Under A Red Veil: Staging Afghan Emancipation in Moscow

In: The Soviet and Post-Soviet Review
Author: Timothy Nunan
View More View Less
Download Citation Get Permissions

Access options

Get access to the full article by using one of the access options below.

Institutional Login

Log in with Open Athens, Shibboleth, or your institutional credentials

Login via Institution


Buy instant access (PDF download and unlimited online access):



This article explores the Soviet mission to emancipate Afghan women during the Soviet war in Afghanistan through a detailed reading of the stenogram of a 1982 seminar in Moscow designed as an exchange of ideas and experiences between leading members of the Committee for Soviet Women and the Democratic Organization of Women of Afghanistan. Approaching this episode as a moment in the quest to find new forms of modernity – Communist, Islamic, or Western – in Afghanistan, the article shows how Soviet women's representatives repeatedly played up the important of the hujum in 1930s Soviet Central Asia as a model program for Afghan and, to some extent, all Third World societies. At the same time, however, the Afghan women at the conference, while avid Communists, articulated their own vision of women's emancipation for Afghanistan which did not reject the veil, a vision at odds with that articulated by their Soviet 'teachers.'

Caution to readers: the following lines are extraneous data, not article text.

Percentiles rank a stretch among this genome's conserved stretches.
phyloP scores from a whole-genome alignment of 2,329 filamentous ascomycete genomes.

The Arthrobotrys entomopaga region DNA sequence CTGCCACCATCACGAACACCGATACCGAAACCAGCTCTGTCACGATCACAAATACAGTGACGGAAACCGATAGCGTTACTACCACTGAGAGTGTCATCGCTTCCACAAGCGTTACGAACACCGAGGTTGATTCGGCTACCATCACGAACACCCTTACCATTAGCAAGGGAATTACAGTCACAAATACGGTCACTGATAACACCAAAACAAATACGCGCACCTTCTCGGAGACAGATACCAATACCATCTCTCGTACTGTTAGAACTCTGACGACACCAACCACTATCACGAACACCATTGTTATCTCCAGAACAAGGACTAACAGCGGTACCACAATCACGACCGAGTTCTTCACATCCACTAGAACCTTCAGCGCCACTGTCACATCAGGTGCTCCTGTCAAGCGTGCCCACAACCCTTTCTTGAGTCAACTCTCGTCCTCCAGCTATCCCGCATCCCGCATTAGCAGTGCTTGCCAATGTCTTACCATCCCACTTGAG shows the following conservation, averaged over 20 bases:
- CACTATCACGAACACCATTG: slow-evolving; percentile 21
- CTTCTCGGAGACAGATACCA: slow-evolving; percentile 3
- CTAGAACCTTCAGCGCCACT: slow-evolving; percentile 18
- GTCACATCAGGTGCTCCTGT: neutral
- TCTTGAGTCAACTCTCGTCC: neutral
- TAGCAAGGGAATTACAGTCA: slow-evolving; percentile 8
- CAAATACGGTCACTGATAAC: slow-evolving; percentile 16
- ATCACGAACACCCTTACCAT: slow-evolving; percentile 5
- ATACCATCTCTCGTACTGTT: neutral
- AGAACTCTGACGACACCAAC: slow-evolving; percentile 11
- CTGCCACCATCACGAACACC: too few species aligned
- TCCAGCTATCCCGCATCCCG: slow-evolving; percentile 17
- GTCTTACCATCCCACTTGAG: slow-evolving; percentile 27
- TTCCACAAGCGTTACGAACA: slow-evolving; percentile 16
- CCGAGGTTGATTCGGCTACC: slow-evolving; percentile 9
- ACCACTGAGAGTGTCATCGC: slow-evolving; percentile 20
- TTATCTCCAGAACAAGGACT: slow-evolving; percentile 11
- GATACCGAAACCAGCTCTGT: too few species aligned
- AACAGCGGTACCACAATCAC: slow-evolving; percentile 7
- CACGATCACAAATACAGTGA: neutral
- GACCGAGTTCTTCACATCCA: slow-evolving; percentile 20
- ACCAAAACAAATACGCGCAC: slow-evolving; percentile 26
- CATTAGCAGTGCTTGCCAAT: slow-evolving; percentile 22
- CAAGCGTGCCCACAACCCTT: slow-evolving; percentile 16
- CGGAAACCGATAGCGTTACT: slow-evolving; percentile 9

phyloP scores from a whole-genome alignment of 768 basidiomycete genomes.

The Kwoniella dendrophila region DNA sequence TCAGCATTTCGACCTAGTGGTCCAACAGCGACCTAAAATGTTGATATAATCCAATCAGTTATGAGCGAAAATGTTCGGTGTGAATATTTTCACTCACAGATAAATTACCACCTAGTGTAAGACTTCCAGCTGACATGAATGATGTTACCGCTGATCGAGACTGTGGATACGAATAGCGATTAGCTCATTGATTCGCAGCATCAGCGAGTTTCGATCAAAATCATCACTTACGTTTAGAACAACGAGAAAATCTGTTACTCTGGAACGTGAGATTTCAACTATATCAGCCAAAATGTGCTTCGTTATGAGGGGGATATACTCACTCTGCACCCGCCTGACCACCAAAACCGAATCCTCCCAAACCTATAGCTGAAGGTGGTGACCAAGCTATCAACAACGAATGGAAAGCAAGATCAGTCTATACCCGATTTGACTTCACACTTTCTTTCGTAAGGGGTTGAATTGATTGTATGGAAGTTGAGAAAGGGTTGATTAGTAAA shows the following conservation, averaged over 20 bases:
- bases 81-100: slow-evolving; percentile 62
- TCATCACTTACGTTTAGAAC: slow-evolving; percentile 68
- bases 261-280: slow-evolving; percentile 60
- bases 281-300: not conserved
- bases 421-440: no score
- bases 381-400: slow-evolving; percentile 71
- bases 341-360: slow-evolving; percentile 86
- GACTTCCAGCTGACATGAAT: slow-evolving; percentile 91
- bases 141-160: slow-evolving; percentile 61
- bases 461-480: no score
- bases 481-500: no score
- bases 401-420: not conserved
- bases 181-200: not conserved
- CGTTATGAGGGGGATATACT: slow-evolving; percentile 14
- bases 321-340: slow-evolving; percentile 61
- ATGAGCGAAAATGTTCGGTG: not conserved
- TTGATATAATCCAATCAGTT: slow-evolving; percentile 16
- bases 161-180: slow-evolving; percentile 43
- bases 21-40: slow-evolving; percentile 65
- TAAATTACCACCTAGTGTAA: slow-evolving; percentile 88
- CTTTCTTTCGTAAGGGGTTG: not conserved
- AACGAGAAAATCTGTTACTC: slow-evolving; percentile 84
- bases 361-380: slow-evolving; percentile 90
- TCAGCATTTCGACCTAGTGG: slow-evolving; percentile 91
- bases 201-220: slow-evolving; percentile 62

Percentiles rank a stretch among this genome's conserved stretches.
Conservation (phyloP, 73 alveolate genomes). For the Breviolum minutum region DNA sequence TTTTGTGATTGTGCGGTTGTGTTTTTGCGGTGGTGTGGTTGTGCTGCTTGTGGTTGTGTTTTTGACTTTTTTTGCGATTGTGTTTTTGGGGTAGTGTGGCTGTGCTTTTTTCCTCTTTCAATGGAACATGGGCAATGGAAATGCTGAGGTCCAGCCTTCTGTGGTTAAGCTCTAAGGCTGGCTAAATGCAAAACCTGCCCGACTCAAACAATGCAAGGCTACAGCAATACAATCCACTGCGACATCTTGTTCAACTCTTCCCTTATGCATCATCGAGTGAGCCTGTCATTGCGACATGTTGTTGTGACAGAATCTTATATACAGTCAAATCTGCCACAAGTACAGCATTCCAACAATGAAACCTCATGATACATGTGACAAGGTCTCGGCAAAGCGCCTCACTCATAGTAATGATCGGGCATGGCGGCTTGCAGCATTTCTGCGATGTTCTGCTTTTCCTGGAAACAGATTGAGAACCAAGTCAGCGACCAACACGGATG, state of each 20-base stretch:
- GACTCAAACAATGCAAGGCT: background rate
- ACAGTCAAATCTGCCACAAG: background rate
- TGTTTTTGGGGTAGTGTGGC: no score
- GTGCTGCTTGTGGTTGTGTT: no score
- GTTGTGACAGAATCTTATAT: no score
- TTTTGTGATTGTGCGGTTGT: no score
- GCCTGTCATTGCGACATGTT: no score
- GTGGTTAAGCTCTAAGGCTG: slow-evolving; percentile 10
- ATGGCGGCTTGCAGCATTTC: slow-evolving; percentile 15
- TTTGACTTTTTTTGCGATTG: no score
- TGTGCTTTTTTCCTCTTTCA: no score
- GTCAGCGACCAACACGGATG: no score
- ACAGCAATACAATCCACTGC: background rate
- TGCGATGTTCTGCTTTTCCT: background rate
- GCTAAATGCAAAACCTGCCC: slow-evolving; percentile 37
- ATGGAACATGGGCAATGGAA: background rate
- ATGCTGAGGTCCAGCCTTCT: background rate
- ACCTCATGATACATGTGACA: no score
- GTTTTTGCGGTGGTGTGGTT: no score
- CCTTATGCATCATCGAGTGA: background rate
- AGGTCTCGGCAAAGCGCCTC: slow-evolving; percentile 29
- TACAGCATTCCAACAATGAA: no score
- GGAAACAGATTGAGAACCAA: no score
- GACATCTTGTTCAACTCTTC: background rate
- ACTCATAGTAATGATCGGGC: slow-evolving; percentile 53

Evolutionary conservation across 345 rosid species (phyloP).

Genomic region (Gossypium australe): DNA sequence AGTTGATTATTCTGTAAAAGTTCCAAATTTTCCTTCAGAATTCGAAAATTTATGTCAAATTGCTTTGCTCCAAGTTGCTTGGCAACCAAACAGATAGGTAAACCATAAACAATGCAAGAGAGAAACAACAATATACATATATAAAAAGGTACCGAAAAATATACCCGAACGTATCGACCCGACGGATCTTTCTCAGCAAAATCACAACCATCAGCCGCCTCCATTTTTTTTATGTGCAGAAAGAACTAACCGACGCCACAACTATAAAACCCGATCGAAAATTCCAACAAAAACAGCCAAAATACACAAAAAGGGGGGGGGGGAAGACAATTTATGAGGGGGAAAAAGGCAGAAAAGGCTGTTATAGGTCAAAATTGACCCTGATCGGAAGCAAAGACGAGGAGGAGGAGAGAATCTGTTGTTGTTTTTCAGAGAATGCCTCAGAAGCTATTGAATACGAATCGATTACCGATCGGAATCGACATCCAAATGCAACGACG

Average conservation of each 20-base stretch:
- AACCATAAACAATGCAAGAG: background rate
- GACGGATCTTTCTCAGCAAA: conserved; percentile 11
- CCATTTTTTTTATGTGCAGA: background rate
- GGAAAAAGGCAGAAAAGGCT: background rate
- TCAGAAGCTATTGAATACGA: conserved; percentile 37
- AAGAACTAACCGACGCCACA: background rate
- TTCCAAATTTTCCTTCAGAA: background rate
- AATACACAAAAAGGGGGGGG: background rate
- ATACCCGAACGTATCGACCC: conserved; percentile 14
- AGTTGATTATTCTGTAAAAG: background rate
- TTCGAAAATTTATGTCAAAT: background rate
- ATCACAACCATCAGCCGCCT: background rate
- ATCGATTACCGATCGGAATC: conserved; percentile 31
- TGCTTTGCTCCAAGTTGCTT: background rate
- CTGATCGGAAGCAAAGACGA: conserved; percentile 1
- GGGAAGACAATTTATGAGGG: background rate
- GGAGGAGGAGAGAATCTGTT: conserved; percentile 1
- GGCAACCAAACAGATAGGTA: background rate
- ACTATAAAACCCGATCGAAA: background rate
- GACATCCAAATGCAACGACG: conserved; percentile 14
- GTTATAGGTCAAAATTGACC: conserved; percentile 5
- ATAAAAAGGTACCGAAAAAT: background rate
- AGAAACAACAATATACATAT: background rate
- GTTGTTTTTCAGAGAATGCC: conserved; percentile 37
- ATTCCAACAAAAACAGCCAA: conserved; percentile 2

Content Metrics

All Time Past Year Past 30 Days
Abstract Views 420 115 22
Full Text Views 146 18 3
PDF Views & Downloads 130 38 5